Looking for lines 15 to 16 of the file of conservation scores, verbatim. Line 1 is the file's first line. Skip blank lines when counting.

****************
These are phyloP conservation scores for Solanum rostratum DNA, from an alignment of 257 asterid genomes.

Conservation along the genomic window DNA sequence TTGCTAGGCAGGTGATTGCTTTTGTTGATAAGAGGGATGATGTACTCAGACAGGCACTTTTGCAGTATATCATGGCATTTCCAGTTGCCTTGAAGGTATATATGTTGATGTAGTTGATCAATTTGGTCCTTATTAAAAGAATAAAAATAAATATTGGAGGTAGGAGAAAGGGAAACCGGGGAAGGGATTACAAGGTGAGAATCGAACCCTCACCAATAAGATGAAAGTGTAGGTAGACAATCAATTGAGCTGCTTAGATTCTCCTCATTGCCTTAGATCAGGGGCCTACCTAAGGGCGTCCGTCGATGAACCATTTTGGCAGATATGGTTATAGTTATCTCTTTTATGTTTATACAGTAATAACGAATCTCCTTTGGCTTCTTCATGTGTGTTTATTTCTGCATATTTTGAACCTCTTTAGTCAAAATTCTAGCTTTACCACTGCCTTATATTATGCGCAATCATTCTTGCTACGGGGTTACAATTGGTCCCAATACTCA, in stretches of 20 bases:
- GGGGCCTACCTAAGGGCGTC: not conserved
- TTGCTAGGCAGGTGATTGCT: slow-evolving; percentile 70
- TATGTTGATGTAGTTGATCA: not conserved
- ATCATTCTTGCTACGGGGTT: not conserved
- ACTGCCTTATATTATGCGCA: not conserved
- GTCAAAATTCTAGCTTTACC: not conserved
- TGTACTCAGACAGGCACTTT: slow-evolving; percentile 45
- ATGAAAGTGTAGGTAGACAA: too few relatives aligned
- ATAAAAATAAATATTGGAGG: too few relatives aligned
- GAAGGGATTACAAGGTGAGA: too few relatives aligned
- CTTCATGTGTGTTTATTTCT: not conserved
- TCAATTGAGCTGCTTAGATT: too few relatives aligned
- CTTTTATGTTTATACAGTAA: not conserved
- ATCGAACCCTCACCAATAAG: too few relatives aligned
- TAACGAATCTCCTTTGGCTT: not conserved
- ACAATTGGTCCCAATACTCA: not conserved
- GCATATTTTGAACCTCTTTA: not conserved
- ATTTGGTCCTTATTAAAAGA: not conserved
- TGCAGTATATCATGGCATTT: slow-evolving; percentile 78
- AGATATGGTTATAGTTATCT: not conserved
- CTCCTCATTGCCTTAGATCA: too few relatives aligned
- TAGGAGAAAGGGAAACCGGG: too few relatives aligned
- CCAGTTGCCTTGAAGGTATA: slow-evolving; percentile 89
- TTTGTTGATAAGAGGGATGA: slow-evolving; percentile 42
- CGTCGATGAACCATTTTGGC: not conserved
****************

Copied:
- CTTTTATGTTTATACAGTAA: not conserved
- ATCGAACCCTCACCAATAAG: too few relatives aligned